Viewing 11 posts - 16 through 26 (of 26 total)
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  • #35265
    SimmondsMills
    Participant

    See https://www.aecb.net/forum/index.php?topic=2134.0 (I HAVE CORRECTED THIS LINK)
    re observations on Mechanical Ventilation and Heat Recovery (MVHR) relevant to this thread.
    By the way (BTW) MVHR is now to be called Heat Recovery Ventilation (HRV) or as my children call it 'The Wind Machine' (TWM) – in order to lose the 'MECHANICAL'/'IRON LUNG' connotations that get some people so over excited….

    #35266

    And in discussion with Wolfgang Feist at the AECB conference this year, he said that the ducts are still very clean now 18 years on.

    #35267
    Nick Grant
    Participant

    Andy, what are we allowed to call MEV these days?

    #35268
    David Olivier
    Participant

    Is this renaming part of the UK tendency to re-shuffle the chairs or reorganise the company/govt. dept. and feel one is accomplishing something?!

    The whole topic was studied in detail by the R-2000 Program in Canada which found that airtight houses with MVHR were healthier in some respects than conventional houses. Actually I awlays refer to them being draughtproof as that is a more attractive concept.

    I can't really see much better acronyms than MVHR and MEV. Comfort ventilation sounds rather bland and wind machine might be misunderstood.

    I hope the TSB projects will include a number with MEV, not just MVHR. On my calculations, MVHR appears to be a waste of money unless buildings can be made as tight as Andy's house, since MEV neutralises the background air infiltration throiugh cracks and gaps, whereas MVHR doesn't.

    D.

    #35269
    Nick Grant
    Participant

    David

    Your MEV v MVHR analysis was excellent and made me think re our own house should I ever get around to fine tuning.

    Nick

    #35270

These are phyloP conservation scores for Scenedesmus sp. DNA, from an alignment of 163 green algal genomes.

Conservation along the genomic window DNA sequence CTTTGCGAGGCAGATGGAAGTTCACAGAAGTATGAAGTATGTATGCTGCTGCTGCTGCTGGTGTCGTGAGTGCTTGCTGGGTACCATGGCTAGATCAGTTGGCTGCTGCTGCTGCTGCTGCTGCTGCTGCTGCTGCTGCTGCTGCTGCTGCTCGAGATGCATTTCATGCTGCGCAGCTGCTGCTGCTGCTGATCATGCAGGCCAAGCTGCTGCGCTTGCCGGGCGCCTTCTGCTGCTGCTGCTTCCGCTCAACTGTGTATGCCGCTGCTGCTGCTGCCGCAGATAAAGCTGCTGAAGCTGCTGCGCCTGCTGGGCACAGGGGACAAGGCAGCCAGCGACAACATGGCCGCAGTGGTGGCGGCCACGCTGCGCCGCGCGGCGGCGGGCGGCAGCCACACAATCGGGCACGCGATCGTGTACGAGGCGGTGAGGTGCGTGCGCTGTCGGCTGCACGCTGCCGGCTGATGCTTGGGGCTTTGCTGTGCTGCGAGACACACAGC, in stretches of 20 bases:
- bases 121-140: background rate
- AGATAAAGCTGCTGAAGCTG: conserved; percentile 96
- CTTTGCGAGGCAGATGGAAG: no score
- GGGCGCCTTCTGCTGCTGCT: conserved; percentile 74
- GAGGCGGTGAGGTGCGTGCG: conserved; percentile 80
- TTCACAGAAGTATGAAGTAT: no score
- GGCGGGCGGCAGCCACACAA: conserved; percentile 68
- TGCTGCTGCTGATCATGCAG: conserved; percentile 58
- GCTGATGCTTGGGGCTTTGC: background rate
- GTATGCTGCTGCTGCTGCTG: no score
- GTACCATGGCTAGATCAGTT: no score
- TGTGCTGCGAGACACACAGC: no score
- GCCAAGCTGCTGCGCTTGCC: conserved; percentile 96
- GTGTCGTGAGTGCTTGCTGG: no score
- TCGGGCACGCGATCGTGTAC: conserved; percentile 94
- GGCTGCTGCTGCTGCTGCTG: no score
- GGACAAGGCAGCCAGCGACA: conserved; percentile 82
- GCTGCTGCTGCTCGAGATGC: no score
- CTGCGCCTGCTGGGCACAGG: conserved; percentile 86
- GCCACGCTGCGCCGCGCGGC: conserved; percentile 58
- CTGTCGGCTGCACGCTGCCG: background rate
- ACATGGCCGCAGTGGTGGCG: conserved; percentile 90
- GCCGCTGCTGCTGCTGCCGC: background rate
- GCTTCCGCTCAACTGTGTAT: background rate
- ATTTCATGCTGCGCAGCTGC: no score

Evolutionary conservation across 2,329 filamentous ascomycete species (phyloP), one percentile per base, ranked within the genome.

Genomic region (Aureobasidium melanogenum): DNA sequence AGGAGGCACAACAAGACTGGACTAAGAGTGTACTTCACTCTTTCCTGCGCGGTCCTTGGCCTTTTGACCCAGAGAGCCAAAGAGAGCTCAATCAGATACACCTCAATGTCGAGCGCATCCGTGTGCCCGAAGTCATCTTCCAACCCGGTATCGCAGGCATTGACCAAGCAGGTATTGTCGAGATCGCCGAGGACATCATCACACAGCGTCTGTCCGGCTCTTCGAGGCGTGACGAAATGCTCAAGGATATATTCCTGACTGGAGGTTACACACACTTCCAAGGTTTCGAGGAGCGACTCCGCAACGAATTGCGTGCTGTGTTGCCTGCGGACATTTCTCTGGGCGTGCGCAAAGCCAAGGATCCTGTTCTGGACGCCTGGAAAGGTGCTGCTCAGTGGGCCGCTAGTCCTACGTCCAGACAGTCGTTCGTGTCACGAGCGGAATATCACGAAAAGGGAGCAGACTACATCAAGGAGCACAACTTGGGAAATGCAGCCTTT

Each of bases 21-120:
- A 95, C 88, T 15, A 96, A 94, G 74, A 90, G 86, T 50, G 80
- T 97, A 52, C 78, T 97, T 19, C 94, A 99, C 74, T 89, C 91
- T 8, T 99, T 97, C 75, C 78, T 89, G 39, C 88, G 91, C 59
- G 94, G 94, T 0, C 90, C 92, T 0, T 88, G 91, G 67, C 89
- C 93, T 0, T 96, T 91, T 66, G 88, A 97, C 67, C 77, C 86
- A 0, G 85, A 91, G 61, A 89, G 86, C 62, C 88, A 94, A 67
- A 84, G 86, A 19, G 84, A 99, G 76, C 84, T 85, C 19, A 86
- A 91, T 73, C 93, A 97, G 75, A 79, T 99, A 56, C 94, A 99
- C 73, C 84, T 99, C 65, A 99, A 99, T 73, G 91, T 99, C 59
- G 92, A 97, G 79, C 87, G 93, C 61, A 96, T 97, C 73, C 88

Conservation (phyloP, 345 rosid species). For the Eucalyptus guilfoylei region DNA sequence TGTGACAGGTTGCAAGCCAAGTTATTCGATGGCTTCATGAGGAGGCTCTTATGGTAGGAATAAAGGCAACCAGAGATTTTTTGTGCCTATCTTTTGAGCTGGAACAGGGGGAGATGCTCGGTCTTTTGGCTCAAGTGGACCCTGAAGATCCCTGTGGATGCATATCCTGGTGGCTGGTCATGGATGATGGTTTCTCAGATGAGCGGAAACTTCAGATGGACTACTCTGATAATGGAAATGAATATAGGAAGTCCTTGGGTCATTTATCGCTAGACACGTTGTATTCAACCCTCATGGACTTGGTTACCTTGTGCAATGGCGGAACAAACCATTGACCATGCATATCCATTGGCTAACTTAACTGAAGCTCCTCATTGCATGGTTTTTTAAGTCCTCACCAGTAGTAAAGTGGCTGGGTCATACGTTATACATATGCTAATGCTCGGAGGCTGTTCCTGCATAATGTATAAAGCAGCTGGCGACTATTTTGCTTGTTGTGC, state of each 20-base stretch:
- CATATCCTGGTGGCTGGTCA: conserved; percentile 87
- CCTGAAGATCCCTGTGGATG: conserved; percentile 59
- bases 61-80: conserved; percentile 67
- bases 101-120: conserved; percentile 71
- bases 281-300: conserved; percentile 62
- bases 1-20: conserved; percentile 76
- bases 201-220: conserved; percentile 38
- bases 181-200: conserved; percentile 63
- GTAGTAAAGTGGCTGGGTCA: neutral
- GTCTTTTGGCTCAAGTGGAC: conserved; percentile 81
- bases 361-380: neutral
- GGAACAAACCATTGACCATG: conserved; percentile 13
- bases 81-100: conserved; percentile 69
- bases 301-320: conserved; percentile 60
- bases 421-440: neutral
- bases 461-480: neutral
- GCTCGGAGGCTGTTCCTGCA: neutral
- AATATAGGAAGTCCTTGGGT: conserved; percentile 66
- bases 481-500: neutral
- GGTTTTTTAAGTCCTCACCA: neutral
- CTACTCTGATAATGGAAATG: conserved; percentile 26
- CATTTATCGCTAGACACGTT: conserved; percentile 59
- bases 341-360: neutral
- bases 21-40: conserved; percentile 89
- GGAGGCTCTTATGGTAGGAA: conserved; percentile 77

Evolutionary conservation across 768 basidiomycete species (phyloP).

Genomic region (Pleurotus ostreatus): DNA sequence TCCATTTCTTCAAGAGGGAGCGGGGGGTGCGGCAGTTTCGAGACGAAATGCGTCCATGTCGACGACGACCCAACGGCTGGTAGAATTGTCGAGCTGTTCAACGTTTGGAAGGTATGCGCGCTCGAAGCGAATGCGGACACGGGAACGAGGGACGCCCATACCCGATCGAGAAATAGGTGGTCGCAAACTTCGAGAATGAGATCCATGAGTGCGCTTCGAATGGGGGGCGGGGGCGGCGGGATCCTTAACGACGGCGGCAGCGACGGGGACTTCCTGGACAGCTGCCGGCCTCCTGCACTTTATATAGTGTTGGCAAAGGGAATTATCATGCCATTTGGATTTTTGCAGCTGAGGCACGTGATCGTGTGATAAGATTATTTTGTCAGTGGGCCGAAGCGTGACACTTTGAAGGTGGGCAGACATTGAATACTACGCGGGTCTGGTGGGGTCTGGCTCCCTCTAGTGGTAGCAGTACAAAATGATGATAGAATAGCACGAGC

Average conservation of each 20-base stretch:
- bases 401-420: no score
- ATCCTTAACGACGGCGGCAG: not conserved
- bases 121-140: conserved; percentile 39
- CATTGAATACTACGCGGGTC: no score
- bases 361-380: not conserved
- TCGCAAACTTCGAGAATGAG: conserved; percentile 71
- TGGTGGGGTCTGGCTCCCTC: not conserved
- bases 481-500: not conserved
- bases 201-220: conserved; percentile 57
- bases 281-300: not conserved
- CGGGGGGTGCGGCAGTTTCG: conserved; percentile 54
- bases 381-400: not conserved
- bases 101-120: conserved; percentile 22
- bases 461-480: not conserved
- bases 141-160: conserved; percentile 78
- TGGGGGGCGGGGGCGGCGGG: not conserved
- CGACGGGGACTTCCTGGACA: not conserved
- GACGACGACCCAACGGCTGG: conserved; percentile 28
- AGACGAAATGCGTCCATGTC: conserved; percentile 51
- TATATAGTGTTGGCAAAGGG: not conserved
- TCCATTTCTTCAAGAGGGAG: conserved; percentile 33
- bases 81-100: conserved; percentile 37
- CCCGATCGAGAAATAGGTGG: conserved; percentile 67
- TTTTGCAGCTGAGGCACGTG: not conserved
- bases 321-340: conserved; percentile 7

Alan Clarke
    Member

    I hope the TSB projects will include a number with MEV, not just MVHR. On my calculations, MVHR appears to be a waste of money unless buildings can be made as tight as Andy's house, since MEV neutralises the background air infiltration throiugh cracks and gaps, whereas MVHR doesn't.

    D.

    Unfortunately with the TSB measures being rated for cost effectiveness in SAP, MEV won't feature as SAP assumes that MEV performs the same as natural ventilation but with additional electrical consumption.

    Alan

    #35271
    SimmondsMills
    Participant

    I have uploaded in the file' section a pdf showing Relative humidity levels and temperatures and gas consumption for the period nov 09 – end jan 2010.
    see database entry at https://www.aecb.net/cbpd/viewProject.php?id=7#downloads

    We are working on a lovely new 'front end' for the database and also will be using it to show the TSB Retrofit projects in the near future in conjunction TSB. Hence it will be come a fully searchable and good looking combined database for refurbished and new build low energy buildings.

    #35272
    Peter Bayer
    Participant

    Andy

    Given that £45,000 equates to around 30% of the price of a semi ( £150,000 around here ) I think there is some way to go before passive house refurb is seen as affordable. The people who would benefit the most struggle to afford basic maintenance, at this level whole areas would be left out in the cold.